Pros: Fun!  This class is so engaging on many levels, which to me, equals fun.  It makes you think, move in different ways, test your boundaries of movement, and sets you up for success.  More than once during class I thought “There is NO WAY I can do that!” and overtime, Zack broke down the move to where I could do more than I thought.

Here is a little glimpse into some of the movements:

 

Stop Stressing

STRESS.  Everyone has had it, felt it, been overwhelmed by it, failed at overcoming it, and have had it rule moments in their lives.  High stress can lead to an array of health problems including obesity, heart disease, and depression.  And just to add to the irony, when we worry about what our stressful lives are doing to our health, it makes us more stressed (my blood pressure is rising just writing these words).  How do we stop this cycle?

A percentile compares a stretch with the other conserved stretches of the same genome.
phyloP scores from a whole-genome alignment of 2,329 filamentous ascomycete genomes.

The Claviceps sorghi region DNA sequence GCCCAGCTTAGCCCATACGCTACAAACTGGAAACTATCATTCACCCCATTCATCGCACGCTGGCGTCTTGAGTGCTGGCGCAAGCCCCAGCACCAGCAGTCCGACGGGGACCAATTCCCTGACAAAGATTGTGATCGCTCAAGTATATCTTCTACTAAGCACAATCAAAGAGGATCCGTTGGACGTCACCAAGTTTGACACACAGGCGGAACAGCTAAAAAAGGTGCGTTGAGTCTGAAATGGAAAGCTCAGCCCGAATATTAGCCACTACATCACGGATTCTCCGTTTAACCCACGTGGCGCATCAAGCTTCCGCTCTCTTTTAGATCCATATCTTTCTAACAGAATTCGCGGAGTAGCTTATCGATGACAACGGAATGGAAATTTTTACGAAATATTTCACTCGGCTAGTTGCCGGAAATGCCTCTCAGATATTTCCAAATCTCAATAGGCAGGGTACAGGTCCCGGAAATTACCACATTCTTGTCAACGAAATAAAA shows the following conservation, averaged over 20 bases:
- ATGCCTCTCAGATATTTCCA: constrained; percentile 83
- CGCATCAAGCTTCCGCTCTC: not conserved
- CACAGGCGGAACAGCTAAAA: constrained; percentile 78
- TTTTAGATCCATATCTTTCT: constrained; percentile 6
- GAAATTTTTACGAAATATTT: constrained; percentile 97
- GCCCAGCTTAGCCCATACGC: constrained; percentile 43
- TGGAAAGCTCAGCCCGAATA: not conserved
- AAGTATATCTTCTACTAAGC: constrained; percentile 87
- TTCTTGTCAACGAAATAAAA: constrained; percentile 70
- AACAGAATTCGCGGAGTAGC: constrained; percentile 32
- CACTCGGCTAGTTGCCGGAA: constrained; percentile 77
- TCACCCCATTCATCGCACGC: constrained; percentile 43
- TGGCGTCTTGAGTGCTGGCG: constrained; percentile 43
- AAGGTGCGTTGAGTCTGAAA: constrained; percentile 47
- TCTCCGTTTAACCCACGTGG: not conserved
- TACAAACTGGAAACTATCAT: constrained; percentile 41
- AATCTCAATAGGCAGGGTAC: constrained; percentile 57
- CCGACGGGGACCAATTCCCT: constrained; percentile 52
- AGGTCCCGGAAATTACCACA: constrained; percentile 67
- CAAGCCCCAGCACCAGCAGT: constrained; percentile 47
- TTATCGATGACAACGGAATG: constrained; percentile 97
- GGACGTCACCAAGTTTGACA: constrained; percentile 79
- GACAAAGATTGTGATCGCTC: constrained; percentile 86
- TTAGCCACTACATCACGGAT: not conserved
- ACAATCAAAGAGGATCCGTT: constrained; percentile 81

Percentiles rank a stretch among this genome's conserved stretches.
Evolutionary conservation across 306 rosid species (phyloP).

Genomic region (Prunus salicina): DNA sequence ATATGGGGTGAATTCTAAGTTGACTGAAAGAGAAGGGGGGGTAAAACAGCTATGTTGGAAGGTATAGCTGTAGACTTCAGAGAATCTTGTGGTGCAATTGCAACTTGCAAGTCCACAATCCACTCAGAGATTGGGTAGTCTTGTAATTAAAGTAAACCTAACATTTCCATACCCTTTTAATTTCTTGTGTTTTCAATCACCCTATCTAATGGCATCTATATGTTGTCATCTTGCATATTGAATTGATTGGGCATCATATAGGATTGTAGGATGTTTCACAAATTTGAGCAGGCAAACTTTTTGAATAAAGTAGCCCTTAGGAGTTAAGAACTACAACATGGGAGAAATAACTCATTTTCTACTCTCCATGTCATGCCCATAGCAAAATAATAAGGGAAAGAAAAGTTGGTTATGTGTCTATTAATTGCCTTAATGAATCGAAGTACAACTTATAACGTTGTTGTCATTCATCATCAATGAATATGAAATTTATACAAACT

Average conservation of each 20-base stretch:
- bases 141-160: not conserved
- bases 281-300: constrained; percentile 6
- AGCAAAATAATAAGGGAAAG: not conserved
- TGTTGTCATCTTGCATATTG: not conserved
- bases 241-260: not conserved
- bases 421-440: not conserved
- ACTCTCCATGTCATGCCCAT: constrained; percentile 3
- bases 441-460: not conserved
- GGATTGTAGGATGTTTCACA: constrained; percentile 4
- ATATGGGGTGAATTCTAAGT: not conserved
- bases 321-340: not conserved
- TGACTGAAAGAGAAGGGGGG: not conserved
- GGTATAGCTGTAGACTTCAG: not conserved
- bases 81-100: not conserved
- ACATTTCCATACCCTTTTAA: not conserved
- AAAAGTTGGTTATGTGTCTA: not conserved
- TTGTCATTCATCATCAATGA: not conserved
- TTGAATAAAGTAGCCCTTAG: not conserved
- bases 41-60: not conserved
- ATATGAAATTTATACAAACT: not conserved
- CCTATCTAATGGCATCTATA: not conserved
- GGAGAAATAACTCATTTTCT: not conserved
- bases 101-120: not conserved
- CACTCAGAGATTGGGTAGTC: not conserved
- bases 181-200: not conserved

The stress we feel in our daily lives springs from multiple factors.  Stress can rise due to poor eating habits, environmental toxins, anxiety or worry, high pressure situations, our relationships with other people, our financial security and many other things.  Due to this multi-front attack on our stress levels, we need to have a defense that is just as layered.

We need to be able to prevent, combat, and recover from stress to help us lead healthy and more manageable day-to-day lives.  Below are suggestions of some easy things you can add in to help reduce your stress levels and avoid stressful situations in the future.

Prevent Stress